Wednesday 15 June 2016


Representatives from Brazilian universities are in Belfast this week to link up with their Northern Ireland counterparts.

Senior academics from  Brazilian’s top universities are here as part of a UK-wide visit to seek out long-term academic partnerships and find out more about our Higher Education Sector.

The visit, which is organised by the British Council in conjunction with ABRUEM (Brazilian Association of State and Municipal Universities), follows on from a similar visit in 2014, when a previous Brazilian delegation came to Northern Ireland.

Monday (June 13) saw the delegation discover what Ulster University had to offer, which included tours of the Ulster Business School Financial Innovation Lab, a presentation on Ulster’s International Profile and a tour of their Nanotechnology and Integrated BioEngineering Centre.

The day ended with a welcome reception at Belfast City Hall, hosted by the newly-elected Lord Mayor, Alderman Brian Kingston, who commented:

“One of the themes of my year in office will be increasing our international connections – something which, in turn, supports another of my objectives, which is the inclusive growth of our city’s economy.

“The work of the British Council in fostering global collaboration through educational and cultural exchange programmes such as this undoubtedly is of huge benefit, especially when it comes to helping us to get the foot in the door of new and emerging markets, from which we can benefit through co-operation in fields of mutual interest.”

While yesterday, (June 14), the group headed to Queen’s University  to meet with Research and Enterprise, the Global Research Institutes and the Research Institute in Medicine, Health & Life Sciences.

Speaking about the visit was Professor Richard Millar, Pro-Vice-Chancellor for Academic Planning, Partnerships and International Affairs at Ulster University.

He said: “Ulster University has a global reputation for research excellence. Our collaboration with international higher education partners is vital to developing cutting-edge research that addresses global challenges in everything from public health and the built environment to business innovation and social policy.

“The University has already developed close partnerships with Brazilian universities, for example over the past five years our Biomedical Sciences Research Institute has been working closely with the Advanced Institute of Technology and Innovation (IATI) at the Catholic University of Pernambuco, Brazil to explore the potential industrial applications of biosurfactants. We have also been pioneering mental health and trauma research with universities in São Paulo and Espírito Santo.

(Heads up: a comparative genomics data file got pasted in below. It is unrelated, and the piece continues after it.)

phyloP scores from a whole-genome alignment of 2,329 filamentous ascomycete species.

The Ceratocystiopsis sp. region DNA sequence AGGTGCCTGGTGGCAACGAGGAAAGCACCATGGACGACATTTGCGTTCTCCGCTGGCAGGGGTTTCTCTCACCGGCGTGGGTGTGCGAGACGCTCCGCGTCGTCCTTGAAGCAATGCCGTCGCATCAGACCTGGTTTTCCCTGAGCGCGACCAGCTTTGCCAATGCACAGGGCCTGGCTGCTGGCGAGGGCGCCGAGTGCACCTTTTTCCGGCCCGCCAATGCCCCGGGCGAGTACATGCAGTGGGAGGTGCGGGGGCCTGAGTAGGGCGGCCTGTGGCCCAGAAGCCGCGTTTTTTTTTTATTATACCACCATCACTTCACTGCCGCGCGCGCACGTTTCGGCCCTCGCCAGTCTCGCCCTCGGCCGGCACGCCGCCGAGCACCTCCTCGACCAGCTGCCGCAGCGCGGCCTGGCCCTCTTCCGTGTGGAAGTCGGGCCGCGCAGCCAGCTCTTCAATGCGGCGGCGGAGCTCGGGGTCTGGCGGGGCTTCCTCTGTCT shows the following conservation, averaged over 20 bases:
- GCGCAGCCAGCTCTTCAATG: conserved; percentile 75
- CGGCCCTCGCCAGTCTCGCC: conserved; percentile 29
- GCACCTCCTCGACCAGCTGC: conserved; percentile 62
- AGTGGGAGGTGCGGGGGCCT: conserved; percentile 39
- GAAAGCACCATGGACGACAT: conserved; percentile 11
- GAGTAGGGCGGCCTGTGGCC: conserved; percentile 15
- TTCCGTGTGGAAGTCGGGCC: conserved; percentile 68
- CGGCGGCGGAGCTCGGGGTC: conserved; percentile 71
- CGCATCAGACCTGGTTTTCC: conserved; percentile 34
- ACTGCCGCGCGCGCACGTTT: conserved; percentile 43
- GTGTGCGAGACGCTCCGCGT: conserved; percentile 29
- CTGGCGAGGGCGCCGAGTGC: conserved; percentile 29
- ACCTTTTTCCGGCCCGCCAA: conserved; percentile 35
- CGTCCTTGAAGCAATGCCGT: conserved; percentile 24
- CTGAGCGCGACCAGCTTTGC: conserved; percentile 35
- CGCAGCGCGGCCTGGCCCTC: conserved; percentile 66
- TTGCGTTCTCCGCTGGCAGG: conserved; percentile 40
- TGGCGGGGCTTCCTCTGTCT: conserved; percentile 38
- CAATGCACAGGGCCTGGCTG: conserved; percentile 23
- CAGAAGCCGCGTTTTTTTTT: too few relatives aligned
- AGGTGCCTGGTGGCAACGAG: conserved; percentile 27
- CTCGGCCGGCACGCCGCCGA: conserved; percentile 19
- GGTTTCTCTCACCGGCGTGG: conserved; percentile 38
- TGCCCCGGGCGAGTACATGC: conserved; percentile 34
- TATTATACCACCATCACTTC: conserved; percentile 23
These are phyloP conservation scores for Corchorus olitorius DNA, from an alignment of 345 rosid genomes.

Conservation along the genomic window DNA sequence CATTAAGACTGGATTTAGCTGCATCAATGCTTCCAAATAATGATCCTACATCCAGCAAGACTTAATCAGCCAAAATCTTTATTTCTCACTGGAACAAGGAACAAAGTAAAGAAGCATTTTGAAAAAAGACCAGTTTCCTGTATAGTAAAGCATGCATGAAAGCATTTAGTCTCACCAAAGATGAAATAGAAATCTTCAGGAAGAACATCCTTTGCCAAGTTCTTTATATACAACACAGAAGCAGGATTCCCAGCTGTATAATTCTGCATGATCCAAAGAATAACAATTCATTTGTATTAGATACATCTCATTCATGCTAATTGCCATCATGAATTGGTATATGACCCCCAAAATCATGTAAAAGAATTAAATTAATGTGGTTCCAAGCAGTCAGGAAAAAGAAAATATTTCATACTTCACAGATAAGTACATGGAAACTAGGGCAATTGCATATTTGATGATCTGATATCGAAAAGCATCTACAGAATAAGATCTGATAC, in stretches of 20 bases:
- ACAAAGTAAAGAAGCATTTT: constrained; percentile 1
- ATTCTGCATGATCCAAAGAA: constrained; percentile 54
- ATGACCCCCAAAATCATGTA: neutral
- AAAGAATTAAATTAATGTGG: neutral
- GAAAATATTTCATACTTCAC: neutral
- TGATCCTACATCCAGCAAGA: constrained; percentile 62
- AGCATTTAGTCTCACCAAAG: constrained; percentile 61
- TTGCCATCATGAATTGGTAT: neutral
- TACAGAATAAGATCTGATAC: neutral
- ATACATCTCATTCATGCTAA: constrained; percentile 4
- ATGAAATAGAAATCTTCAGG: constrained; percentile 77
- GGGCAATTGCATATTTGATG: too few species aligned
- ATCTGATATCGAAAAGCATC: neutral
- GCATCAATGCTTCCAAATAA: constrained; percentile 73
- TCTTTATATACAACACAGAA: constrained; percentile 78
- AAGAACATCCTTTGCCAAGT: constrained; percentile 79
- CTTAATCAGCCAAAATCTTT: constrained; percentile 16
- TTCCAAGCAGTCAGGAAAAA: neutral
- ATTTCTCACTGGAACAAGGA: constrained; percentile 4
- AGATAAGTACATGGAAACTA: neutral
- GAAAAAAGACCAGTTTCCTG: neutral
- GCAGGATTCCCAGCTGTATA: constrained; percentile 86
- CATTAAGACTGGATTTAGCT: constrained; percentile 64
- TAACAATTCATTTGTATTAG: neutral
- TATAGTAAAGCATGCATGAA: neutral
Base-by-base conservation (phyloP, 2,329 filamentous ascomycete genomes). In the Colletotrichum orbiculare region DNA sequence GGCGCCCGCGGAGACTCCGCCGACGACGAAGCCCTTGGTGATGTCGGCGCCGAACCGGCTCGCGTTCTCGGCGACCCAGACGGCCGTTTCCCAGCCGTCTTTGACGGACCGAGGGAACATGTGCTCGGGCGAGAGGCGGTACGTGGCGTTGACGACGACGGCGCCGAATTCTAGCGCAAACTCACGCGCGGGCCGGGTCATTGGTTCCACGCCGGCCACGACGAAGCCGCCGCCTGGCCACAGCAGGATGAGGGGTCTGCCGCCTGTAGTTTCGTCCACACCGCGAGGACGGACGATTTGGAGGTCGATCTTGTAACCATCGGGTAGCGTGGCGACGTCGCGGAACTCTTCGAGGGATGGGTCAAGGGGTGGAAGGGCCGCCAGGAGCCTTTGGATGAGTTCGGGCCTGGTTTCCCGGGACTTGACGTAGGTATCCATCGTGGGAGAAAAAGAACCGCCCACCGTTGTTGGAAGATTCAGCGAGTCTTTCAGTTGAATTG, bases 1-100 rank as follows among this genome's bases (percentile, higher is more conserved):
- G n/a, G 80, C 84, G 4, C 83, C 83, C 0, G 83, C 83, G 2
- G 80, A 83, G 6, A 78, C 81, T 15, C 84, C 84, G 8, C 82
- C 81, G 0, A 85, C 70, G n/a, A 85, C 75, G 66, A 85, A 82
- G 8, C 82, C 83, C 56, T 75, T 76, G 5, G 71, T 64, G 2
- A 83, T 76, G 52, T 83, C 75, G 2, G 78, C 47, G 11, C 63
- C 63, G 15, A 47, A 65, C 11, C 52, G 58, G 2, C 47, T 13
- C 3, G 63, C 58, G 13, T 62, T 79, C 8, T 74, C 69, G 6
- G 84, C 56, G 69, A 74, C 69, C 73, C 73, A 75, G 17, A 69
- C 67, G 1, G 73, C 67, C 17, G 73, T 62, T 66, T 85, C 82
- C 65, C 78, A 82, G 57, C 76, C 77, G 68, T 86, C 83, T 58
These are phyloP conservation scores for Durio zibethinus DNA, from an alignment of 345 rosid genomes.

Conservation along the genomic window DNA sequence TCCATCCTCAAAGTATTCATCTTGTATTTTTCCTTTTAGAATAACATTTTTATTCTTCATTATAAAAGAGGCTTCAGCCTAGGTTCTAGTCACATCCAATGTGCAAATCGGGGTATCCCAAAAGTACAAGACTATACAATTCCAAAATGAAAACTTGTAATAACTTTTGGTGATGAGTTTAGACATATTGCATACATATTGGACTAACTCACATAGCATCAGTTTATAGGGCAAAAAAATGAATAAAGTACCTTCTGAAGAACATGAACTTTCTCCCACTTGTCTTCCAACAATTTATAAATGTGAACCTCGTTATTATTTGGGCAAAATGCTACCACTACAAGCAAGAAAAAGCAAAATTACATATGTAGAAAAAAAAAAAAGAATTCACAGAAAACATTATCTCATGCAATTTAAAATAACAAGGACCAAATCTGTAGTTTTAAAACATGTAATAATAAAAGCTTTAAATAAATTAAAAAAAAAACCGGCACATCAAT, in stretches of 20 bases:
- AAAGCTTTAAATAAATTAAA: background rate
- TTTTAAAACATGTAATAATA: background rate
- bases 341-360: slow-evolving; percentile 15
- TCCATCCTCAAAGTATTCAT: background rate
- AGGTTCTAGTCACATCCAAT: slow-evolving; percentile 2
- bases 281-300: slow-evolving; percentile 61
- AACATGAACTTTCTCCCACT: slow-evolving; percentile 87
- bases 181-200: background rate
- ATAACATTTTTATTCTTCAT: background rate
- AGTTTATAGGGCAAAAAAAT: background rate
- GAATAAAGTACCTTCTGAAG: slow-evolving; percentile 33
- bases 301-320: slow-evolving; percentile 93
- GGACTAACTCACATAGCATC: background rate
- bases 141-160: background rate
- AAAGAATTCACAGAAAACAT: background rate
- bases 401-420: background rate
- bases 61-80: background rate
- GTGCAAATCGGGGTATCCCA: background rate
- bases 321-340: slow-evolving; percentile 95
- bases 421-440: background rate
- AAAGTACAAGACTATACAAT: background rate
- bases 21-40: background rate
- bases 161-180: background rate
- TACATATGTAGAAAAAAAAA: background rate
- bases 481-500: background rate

“There are huge opportunities for research collaboration in many more areas including biotechnology and sustainable technologies. We look forward to further strengthening the partnerships between Ulster University and universities across Brazil.”

Isabel Jennings, Director of Marketing, Recruitment, Communications and Internationalisation, at Queen’s University Belfast, also added: “Queen’s has a proud history of collaboration with Brazil and we were delighted to welcome such a high-level and informed delegation to the University. We look forward to continuing to build on our relationship with our Brazilian partners through the valuable opportunities presented by the British Council’s Newton and GREAT Challenge Funds.”

According to Claudio Anjos, Director of Education and Society at British Council Brazil, it is vital to strengthen these institutional links. 

He said:  “Northern Ireland has a lot to offer Brazil. We share a lot of cultural similarities, with both countries excelling in areas such as agriculture and the medical science, and it’s a great place for Brazilian students to come with two top universities. 

“We hope to build on what is already in place with the Brazilian Science Without Borders programme. We can strengthen international links through research collaborations and training Brazilian researchers in Northern Ireland.”

Also speaking about the mission was Jonathan Stewart Deputy Director of British Council Northern Ireland, who said: “This is a fantastic opportunity for our universities and other local stakeholders to meet Vice Chancellors from Brazilian universities who are interested in developing research partnerships and exploring opportunities for student exchange between Brazil and Northern Ireland.”

The British Council is the UK’s international organisation for educational opportunities and cultural relations. For more information visit, follow on Twitter - BCouncil_NI or Facebook


Notes to Editor

For further information, please contact:

Claire McAuley T +44 (0) 28 9019 2224 | M +44 (0) 7856524504 Twitter: @BCouncil_NI  or Facebook (

About the British Council

The British Council is the UK’s international organisation for educational opportunities and cultural relations. We work in over 100 countries worldwide to build engagement and trust for the UK through the exchange of knowledge and ideas between people. We work in the arts, education, English, science, sport and governance and last year we engaged face to face with 18.4 million people and reached 652 million. We are a non-political organisation which operates at arm’s length from government. Our total turnover in 2009/10 was £705 million, of which our grant-in-aid from the British government was £211 million. For every £1 of government grant we receive, we earn £2.50 from other sources. For more information, please visit:, on Facebook –  or follow us on Twitter: @BCouncil_NI